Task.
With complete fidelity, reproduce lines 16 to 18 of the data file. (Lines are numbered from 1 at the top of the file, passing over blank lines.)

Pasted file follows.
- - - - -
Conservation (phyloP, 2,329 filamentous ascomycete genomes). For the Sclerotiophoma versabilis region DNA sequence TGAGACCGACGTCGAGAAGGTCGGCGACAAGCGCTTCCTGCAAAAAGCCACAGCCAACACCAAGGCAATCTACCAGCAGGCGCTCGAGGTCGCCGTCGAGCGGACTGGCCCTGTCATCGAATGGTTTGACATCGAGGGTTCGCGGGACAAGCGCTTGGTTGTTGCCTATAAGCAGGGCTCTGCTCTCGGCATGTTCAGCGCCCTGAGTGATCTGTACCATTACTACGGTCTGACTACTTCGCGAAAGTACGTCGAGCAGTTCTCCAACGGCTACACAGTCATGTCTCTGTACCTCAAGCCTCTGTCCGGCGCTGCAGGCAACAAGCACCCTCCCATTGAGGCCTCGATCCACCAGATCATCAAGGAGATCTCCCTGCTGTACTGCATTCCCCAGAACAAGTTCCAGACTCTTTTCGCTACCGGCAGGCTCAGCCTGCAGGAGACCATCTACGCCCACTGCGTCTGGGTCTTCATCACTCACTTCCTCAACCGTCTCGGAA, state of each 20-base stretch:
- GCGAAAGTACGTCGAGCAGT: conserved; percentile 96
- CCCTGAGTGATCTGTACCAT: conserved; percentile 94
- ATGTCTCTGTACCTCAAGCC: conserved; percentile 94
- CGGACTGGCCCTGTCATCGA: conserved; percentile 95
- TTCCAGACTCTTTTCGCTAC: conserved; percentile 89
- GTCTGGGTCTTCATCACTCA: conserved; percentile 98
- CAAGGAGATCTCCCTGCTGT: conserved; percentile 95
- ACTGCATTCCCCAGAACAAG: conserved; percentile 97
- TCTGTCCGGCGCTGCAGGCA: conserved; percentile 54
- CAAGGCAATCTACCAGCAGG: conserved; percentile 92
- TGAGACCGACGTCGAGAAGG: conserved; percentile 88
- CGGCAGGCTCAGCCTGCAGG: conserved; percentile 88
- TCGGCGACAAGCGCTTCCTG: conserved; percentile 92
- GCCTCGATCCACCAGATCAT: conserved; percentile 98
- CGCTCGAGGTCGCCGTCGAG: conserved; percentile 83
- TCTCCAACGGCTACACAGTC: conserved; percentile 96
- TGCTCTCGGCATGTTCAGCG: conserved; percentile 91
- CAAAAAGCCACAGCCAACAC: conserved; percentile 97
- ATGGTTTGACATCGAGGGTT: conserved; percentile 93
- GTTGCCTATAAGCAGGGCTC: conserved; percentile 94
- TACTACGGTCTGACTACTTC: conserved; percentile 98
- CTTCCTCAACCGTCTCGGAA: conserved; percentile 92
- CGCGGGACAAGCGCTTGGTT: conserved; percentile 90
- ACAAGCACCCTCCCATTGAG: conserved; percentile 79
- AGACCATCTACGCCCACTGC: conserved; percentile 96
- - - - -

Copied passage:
- CGCTCGAGGTCGCCGTCGAG: conserved; percentile 83
- TCTCCAACGGCTACACAGTC: conserved; percentile 96
- TGCTCTCGGCATGTTCAGCG: conserved; percentile 91